by Steve Tawa
PHILADELPHIA (CBS) — Philadelphia personal injury lawyers with a stake in the Amtrak 188 crash contend the NTSB is “soft peddling” its probe.READ MORE: Garnet Valley Schools Superintendent Worries New Federal COVID-19 Testing Effort Could Disrupt Supplies
Personal injury lawyer Robert Mongeluzzi says the NTSB is only “speculating that the engineer may have lost situational awareness,” because a SEPTA train may have been hit by a rock 3 1/2 minutes earlier.
“We don’t believe that the evidence establishes that,” said Mongeluzzi.
Mongeluzzi says engineer Brandon Bostian has changed his testimony “on more than a score of different facts.”
“We believe that the question on why Brandon Bostian was going 106 m.p.h. along a 50 m.p.h. curve is something that will be further determined as he gets cross-examined at deposition and at trial,” he said.READ MORE: Islanders Hand Flyers 8th Straight Loss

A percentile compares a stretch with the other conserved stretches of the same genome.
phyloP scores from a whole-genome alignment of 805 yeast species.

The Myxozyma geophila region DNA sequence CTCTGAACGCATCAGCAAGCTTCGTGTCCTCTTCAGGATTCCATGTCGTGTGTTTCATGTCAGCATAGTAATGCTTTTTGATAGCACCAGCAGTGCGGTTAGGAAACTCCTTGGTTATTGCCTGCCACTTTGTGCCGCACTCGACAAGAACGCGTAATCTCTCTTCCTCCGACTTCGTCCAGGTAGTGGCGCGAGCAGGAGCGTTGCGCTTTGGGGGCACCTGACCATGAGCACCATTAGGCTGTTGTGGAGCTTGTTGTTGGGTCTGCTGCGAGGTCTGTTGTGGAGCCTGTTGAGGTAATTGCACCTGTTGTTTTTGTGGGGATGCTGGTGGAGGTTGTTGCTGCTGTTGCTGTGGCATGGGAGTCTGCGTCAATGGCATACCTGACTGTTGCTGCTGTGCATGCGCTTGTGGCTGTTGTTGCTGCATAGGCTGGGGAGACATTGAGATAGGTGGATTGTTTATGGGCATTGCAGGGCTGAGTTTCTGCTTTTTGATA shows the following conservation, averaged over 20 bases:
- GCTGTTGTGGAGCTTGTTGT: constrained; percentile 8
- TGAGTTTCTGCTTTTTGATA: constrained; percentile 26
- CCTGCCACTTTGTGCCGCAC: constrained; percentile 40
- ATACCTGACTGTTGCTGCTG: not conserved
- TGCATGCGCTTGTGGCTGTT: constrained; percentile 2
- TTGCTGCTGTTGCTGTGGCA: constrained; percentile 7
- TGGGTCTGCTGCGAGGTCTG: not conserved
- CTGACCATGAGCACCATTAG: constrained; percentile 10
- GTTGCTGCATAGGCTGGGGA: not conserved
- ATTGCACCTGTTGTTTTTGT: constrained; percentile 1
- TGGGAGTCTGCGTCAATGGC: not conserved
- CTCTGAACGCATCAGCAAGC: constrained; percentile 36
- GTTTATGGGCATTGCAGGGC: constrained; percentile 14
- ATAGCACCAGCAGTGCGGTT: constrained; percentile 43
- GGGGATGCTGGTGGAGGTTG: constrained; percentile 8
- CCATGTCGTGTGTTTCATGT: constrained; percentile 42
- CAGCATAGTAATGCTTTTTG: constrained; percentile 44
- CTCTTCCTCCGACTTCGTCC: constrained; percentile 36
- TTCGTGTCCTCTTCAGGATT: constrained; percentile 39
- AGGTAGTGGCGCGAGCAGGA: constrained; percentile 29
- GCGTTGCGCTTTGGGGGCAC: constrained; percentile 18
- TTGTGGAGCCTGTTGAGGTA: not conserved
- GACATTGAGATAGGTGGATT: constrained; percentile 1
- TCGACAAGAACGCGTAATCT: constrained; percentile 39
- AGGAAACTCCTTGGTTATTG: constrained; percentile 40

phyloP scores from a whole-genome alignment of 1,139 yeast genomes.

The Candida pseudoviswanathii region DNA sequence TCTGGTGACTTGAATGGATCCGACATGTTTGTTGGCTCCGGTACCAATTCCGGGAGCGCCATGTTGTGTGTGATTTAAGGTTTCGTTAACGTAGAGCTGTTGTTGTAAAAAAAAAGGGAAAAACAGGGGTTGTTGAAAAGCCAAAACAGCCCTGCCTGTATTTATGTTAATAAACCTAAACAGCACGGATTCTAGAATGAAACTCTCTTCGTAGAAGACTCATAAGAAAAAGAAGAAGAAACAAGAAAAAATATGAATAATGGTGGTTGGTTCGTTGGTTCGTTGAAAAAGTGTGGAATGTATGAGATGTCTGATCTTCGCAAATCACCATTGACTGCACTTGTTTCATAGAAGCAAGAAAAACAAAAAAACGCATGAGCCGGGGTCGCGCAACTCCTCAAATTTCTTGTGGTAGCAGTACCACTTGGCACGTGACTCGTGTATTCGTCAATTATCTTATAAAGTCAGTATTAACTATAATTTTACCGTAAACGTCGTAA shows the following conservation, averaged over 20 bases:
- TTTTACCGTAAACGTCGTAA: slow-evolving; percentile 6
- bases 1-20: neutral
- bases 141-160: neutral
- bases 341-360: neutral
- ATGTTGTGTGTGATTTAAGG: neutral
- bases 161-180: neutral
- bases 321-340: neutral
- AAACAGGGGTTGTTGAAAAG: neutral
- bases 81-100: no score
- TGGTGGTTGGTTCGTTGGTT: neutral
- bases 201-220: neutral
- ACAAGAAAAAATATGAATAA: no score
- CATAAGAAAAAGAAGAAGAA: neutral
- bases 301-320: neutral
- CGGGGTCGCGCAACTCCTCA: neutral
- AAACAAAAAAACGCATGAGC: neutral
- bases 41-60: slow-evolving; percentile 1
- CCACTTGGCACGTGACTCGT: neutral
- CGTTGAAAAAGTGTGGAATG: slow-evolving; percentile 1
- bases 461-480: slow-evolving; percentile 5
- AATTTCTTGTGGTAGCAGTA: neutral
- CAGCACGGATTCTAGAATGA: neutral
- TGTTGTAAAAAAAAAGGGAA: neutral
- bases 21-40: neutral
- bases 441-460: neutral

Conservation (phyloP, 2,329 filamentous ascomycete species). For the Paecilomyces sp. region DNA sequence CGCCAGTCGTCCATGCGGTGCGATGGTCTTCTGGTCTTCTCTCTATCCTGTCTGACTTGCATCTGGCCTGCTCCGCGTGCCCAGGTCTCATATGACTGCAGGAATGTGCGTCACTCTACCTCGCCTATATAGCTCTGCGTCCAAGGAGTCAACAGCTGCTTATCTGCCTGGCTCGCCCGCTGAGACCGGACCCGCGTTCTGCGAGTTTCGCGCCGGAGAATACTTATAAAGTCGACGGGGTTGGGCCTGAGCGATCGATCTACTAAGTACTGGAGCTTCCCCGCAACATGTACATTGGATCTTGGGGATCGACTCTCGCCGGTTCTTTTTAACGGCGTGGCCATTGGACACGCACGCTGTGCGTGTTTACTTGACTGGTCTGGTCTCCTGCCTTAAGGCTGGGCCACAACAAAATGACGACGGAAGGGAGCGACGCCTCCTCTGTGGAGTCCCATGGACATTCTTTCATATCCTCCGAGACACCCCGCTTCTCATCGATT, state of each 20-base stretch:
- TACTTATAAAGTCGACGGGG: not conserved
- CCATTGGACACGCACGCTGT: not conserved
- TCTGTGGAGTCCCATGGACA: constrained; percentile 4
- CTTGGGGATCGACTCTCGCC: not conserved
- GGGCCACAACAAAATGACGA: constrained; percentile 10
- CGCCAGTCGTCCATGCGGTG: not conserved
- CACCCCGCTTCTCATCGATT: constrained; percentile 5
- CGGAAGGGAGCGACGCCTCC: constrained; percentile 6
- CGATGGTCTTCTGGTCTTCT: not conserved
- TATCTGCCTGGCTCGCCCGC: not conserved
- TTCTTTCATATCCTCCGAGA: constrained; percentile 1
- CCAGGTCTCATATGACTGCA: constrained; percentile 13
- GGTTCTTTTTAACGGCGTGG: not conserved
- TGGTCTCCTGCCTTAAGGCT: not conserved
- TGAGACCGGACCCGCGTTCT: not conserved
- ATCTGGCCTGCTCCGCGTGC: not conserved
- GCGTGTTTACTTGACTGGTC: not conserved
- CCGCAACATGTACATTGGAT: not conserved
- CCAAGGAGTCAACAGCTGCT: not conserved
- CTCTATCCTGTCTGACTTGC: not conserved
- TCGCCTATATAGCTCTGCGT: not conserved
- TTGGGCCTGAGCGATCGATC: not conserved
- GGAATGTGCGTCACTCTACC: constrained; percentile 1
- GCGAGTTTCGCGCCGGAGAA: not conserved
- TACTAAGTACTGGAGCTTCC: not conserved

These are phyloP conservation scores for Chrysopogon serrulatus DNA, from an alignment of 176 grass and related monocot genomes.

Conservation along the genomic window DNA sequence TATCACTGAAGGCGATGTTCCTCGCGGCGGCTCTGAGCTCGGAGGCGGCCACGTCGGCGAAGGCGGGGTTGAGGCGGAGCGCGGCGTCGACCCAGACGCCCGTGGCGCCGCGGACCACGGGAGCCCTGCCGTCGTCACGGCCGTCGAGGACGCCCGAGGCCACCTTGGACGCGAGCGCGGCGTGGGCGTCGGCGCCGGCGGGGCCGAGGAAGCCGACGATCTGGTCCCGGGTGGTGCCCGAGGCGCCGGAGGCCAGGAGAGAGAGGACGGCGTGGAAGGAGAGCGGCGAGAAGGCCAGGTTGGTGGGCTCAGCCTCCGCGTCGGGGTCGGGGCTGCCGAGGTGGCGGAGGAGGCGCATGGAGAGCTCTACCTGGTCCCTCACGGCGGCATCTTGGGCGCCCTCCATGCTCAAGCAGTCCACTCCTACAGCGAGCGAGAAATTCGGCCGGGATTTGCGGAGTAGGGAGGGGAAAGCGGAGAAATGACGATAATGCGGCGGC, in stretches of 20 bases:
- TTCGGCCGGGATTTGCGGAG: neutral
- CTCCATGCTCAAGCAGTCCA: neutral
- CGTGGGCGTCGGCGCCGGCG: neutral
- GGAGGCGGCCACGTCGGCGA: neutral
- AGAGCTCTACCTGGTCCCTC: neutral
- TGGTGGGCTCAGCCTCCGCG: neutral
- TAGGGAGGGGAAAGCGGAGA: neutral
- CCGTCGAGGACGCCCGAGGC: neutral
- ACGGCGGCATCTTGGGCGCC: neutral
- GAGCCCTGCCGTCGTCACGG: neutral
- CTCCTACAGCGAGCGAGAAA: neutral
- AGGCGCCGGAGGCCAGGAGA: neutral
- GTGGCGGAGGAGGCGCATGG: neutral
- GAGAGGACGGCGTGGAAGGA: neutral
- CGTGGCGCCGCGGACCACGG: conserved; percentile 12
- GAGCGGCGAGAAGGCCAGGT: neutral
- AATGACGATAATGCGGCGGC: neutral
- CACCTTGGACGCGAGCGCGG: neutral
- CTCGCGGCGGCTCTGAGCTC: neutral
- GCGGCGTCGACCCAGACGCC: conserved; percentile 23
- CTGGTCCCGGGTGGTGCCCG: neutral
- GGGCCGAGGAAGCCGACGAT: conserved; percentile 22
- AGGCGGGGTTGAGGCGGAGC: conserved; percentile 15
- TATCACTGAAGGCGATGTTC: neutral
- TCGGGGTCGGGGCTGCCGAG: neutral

Attorney Thomas Kline looks forward to cross-examining Bostian at deposition and at a civil trial.
“A man who changed his testimony on at least 20-key facts when he spoke with investigators two days after the crash, and a second NTSB interview six months later,” said Kline.
Kline remains critical of Amtrak’s decades long delay in installing safety equipment, including positive train control, or PTC, to automatically slow down trains.
“The clear message from the NTSB was that PTC is a requirement, not an option, anymore,” said Kline.
The opposite, southbound, stretch of Frankford Junction had an earlier-generation type of automatic control to override operator error. As Mongeluzzi put it, “imagine driving on a highway with a big curve and 300 foot drop on both sides, with guard rails on only one side of the highway.”MORE NEWS: 'This Turnout Is Amazing': Haddonfield Celebrates Martin Luther King Jr. Day
Mongeluzzi and Kline represent 32 family members and victims of the crash.